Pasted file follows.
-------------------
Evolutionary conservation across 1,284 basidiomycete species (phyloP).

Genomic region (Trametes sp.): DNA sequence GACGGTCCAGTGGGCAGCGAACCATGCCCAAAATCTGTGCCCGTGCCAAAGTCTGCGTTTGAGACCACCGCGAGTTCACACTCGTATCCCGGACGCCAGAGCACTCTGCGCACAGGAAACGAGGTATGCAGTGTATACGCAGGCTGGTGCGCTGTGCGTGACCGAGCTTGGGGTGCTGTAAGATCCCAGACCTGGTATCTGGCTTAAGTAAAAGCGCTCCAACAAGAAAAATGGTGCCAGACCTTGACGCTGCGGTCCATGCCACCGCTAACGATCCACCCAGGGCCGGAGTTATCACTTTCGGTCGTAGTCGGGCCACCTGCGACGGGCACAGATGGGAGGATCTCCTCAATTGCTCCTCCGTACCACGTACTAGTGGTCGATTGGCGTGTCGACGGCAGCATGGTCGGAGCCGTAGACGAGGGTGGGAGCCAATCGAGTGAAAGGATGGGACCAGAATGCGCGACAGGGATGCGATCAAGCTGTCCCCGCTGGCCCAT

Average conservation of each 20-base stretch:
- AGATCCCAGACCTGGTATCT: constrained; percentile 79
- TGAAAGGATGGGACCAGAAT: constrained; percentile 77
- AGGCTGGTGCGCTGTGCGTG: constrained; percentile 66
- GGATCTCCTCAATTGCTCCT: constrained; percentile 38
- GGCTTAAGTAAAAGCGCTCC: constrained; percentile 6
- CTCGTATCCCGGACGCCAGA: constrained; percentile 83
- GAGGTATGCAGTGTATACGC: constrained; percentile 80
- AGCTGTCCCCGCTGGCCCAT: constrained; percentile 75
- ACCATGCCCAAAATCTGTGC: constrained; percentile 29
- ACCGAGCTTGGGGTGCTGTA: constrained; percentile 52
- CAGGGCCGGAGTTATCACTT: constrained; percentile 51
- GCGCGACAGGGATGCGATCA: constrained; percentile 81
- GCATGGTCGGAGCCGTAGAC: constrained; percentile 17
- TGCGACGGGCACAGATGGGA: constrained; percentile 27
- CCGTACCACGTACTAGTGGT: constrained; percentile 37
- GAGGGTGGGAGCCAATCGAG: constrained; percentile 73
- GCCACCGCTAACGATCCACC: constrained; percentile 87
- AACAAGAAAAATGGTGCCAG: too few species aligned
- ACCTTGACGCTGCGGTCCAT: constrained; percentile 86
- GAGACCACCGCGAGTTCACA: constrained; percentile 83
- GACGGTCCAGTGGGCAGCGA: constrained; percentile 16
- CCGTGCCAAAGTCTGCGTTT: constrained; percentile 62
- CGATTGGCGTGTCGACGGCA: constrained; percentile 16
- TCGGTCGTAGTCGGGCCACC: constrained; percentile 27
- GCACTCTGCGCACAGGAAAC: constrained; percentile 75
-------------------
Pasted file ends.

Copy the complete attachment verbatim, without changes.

Evolutionary conservation across 1,284 basidiomycete species (phyloP).

Genomic region (Trametes sp.): DNA sequence GACGGTCCAGTGGGCAGCGAACCATGCCCAAAATCTGTGCCCGTGCCAAAGTCTGCGTTTGAGACCACCGCGAGTTCACACTCGTATCCCGGACGCCAGAGCACTCTGCGCACAGGAAACGAGGTATGCAGTGTATACGCAGGCTGGTGCGCTGTGCGTGACCGAGCTTGGGGTGCTGTAAGATCCCAGACCTGGTATCTGGCTTAAGTAAAAGCGCTCCAACAAGAAAAATGGTGCCAGACCTTGACGCTGCGGTCCATGCCACCGCTAACGATCCACCCAGGGCCGGAGTTATCACTTTCGGTCGTAGTCGGGCCACCTGCGACGGGCACAGATGGGAGGATCTCCTCAATTGCTCCTCCGTACCACGTACTAGTGGTCGATTGGCGTGTCGACGGCAGCATGGTCGGAGCCGTAGACGAGGGTGGGAGCCAATCGAGTGAAAGGATGGGACCAGAATGCGCGACAGGGATGCGATCAAGCTGTCCCCGCTGGCCCAT

Average conservation of each 20-base stretch:
- AGATCCCAGACCTGGTATCT: constrained; percentile 79
- TGAAAGGATGGGACCAGAAT: constrained; percentile 77
- AGGCTGGTGCGCTGTGCGTG: constrained; percentile 66
- GGATCTCCTCAATTGCTCCT: constrained; percentile 38
- GGCTTAAGTAAAAGCGCTCC: constrained; percentile 6
- CTCGTATCCCGGACGCCAGA: constrained; percentile 83
- GAGGTATGCAGTGTATACGC: constrained; percentile 80
- AGCTGTCCCCGCTGGCCCAT: constrained; percentile 75
- ACCATGCCCAAAATCTGTGC: constrained; percentile 29
- ACCGAGCTTGGGGTGCTGTA: constrained; percentile 52
- CAGGGCCGGAGTTATCACTT: constrained; percentile 51
- GCGCGACAGGGATGCGATCA: constrained; percentile 81
- GCATGGTCGGAGCCGTAGAC: constrained; percentile 17
- TGCGACGGGCACAGATGGGA: constrained; percentile 27
- CCGTACCACGTACTAGTGGT: constrained; percentile 37
- GAGGGTGGGAGCCAATCGAG: constrained; percentile 73
- GCCACCGCTAACGATCCACC: constrained; percentile 87
- AACAAGAAAAATGGTGCCAG: too few species aligned
- ACCTTGACGCTGCGGTCCAT: constrained; percentile 86
- GAGACCACCGCGAGTTCACA: constrained; percentile 83
- GACGGTCCAGTGGGCAGCGA: constrained; percentile 16
- CCGTGCCAAAGTCTGCGTTT: constrained; percentile 62
- CGATTGGCGTGTCGACGGCA: constrained; percentile 16
- TCGGTCGTAGTCGGGCCACC: constrained; percentile 27
- GCACTCTGCGCACAGGAAAC: constrained; percentile 75